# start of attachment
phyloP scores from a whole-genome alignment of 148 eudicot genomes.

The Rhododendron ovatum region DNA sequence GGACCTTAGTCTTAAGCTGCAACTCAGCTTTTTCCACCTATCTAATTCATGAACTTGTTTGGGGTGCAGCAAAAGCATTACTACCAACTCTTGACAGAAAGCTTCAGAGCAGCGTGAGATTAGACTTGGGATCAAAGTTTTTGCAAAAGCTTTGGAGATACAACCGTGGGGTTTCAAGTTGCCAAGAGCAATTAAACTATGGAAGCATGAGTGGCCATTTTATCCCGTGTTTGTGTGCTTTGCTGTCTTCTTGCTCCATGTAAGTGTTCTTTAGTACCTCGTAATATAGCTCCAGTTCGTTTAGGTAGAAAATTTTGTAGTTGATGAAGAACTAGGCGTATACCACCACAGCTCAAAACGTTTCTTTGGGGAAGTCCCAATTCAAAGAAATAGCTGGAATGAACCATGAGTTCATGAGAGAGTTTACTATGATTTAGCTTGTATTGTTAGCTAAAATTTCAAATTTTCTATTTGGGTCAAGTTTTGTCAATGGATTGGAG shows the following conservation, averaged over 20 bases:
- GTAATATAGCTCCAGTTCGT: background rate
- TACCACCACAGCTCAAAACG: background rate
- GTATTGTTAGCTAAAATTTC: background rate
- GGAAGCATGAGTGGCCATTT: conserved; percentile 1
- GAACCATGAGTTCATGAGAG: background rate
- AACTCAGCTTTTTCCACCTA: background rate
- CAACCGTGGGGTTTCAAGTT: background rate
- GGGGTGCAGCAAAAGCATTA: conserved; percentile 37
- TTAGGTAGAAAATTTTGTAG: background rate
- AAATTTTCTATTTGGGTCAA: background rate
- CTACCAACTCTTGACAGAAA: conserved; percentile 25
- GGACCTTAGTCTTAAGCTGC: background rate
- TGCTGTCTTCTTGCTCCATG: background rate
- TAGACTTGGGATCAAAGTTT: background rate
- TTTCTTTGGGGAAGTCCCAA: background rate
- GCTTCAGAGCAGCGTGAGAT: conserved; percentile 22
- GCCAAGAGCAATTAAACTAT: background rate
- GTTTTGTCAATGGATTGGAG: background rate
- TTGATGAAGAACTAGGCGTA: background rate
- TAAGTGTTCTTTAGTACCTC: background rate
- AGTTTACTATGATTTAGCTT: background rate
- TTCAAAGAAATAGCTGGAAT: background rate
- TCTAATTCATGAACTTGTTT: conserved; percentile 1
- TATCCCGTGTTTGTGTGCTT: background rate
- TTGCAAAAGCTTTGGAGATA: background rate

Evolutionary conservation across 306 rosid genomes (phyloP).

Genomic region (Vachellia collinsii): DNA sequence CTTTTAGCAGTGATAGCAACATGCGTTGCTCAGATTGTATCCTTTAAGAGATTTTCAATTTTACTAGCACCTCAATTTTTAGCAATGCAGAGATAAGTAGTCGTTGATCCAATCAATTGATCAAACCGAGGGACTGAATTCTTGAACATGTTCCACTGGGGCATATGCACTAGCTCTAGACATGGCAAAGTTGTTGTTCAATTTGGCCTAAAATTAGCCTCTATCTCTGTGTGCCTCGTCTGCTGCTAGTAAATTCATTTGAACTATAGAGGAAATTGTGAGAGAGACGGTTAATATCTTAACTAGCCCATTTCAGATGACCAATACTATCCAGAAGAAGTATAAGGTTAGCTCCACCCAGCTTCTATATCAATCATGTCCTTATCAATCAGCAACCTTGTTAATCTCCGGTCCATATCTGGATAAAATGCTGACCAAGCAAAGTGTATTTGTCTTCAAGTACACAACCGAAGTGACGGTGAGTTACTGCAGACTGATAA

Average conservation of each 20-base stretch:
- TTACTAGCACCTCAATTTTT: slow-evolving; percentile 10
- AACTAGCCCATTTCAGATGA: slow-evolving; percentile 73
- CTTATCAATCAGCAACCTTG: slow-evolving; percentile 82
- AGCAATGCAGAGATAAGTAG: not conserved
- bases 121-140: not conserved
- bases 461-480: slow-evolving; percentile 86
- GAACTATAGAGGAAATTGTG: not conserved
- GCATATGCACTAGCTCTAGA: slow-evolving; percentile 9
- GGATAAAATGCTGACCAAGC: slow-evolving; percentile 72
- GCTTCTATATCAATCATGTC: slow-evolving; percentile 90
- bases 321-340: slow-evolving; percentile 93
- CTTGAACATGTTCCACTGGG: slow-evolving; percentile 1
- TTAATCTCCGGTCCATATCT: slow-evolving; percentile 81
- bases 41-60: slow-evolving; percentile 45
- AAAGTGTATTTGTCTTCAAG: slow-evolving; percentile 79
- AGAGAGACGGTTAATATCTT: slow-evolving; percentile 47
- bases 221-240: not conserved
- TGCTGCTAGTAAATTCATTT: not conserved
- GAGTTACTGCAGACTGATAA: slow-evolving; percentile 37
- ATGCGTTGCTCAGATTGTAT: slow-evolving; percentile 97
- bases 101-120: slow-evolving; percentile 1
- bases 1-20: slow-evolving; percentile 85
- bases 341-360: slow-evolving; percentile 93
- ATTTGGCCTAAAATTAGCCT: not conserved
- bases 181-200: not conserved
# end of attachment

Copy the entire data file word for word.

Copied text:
phyloP scores from a whole-genome alignment of 148 eudicot genomes.

The Rhododendron ovatum region DNA sequence GGACCTTAGTCTTAAGCTGCAACTCAGCTTTTTCCACCTATCTAATTCATGAACTTGTTTGGGGTGCAGCAAAAGCATTACTACCAACTCTTGACAGAAAGCTTCAGAGCAGCGTGAGATTAGACTTGGGATCAAAGTTTTTGCAAAAGCTTTGGAGATACAACCGTGGGGTTTCAAGTTGCCAAGAGCAATTAAACTATGGAAGCATGAGTGGCCATTTTATCCCGTGTTTGTGTGCTTTGCTGTCTTCTTGCTCCATGTAAGTGTTCTTTAGTACCTCGTAATATAGCTCCAGTTCGTTTAGGTAGAAAATTTTGTAGTTGATGAAGAACTAGGCGTATACCACCACAGCTCAAAACGTTTCTTTGGGGAAGTCCCAATTCAAAGAAATAGCTGGAATGAACCATGAGTTCATGAGAGAGTTTACTATGATTTAGCTTGTATTGTTAGCTAAAATTTCAAATTTTCTATTTGGGTCAAGTTTTGTCAATGGATTGGAG shows the following conservation, averaged over 20 bases:
- GTAATATAGCTCCAGTTCGT: background rate
- TACCACCACAGCTCAAAACG: background rate
- GTATTGTTAGCTAAAATTTC: background rate
- GGAAGCATGAGTGGCCATTT: conserved; percentile 1
- GAACCATGAGTTCATGAGAG: background rate
- AACTCAGCTTTTTCCACCTA: background rate
- CAACCGTGGGGTTTCAAGTT: background rate
- GGGGTGCAGCAAAAGCATTA: conserved; percentile 37
- TTAGGTAGAAAATTTTGTAG: background rate
- AAATTTTCTATTTGGGTCAA: background rate
- CTACCAACTCTTGACAGAAA: conserved; percentile 25
- GGACCTTAGTCTTAAGCTGC: background rate
- TGCTGTCTTCTTGCTCCATG: background rate
- TAGACTTGGGATCAAAGTTT: background rate
- TTTCTTTGGGGAAGTCCCAA: background rate
- GCTTCAGAGCAGCGTGAGAT: conserved; percentile 22
- GCCAAGAGCAATTAAACTAT: background rate
- GTTTTGTCAATGGATTGGAG: background rate
- TTGATGAAGAACTAGGCGTA: background rate
- TAAGTGTTCTTTAGTACCTC: background rate
- AGTTTACTATGATTTAGCTT: background rate
- TTCAAAGAAATAGCTGGAAT: background rate
- TCTAATTCATGAACTTGTTT: conserved; percentile 1
- TATCCCGTGTTTGTGTGCTT: background rate
- TTGCAAAAGCTTTGGAGATA: background rate

Evolutionary conservation across 306 rosid genomes (phyloP).

Genomic region (Vachellia collinsii): DNA sequence CTTTTAGCAGTGATAGCAACATGCGTTGCTCAGATTGTATCCTTTAAGAGATTTTCAATTTTACTAGCACCTCAATTTTTAGCAATGCAGAGATAAGTAGTCGTTGATCCAATCAATTGATCAAACCGAGGGACTGAATTCTTGAACATGTTCCACTGGGGCATATGCACTAGCTCTAGACATGGCAAAGTTGTTGTTCAATTTGGCCTAAAATTAGCCTCTATCTCTGTGTGCCTCGTCTGCTGCTAGTAAATTCATTTGAACTATAGAGGAAATTGTGAGAGAGACGGTTAATATCTTAACTAGCCCATTTCAGATGACCAATACTATCCAGAAGAAGTATAAGGTTAGCTCCACCCAGCTTCTATATCAATCATGTCCTTATCAATCAGCAACCTTGTTAATCTCCGGTCCATATCTGGATAAAATGCTGACCAAGCAAAGTGTATTTGTCTTCAAGTACACAACCGAAGTGACGGTGAGTTACTGCAGACTGATAA

Average conservation of each 20-base stretch:
- TTACTAGCACCTCAATTTTT: slow-evolving; percentile 10
- AACTAGCCCATTTCAGATGA: slow-evolving; percentile 73
- CTTATCAATCAGCAACCTTG: slow-evolving; percentile 82
- AGCAATGCAGAGATAAGTAG: not conserved
- bases 121-140: not conserved
- bases 461-480: slow-evolving; percentile 86
- GAACTATAGAGGAAATTGTG: not conserved
- GCATATGCACTAGCTCTAGA: slow-evolving; percentile 9
- GGATAAAATGCTGACCAAGC: slow-evolving; percentile 72
- GCTTCTATATCAATCATGTC: slow-evolving; percentile 90
- bases 321-340: slow-evolving; percentile 93
- CTTGAACATGTTCCACTGGG: slow-evolving; percentile 1
- TTAATCTCCGGTCCATATCT: slow-evolving; percentile 81
- bases 41-60: slow-evolving; percentile 45
- AAAGTGTATTTGTCTTCAAG: slow-evolving; percentile 79
- AGAGAGACGGTTAATATCTT: slow-evolving; percentile 47
- bases 221-240: not conserved
- TGCTGCTAGTAAATTCATTT: not conserved
- GAGTTACTGCAGACTGATAA: slow-evolving; percentile 37
- ATGCGTTGCTCAGATTGTAT: slow-evolving; percentile 97
- bases 101-120: slow-evolving; percentile 1
- bases 1-20: slow-evolving; percentile 85
- bases 341-360: slow-evolving; percentile 93
- ATTTGGCCTAAAATTAGCCT: not conserved
- bases 181-200: not conserved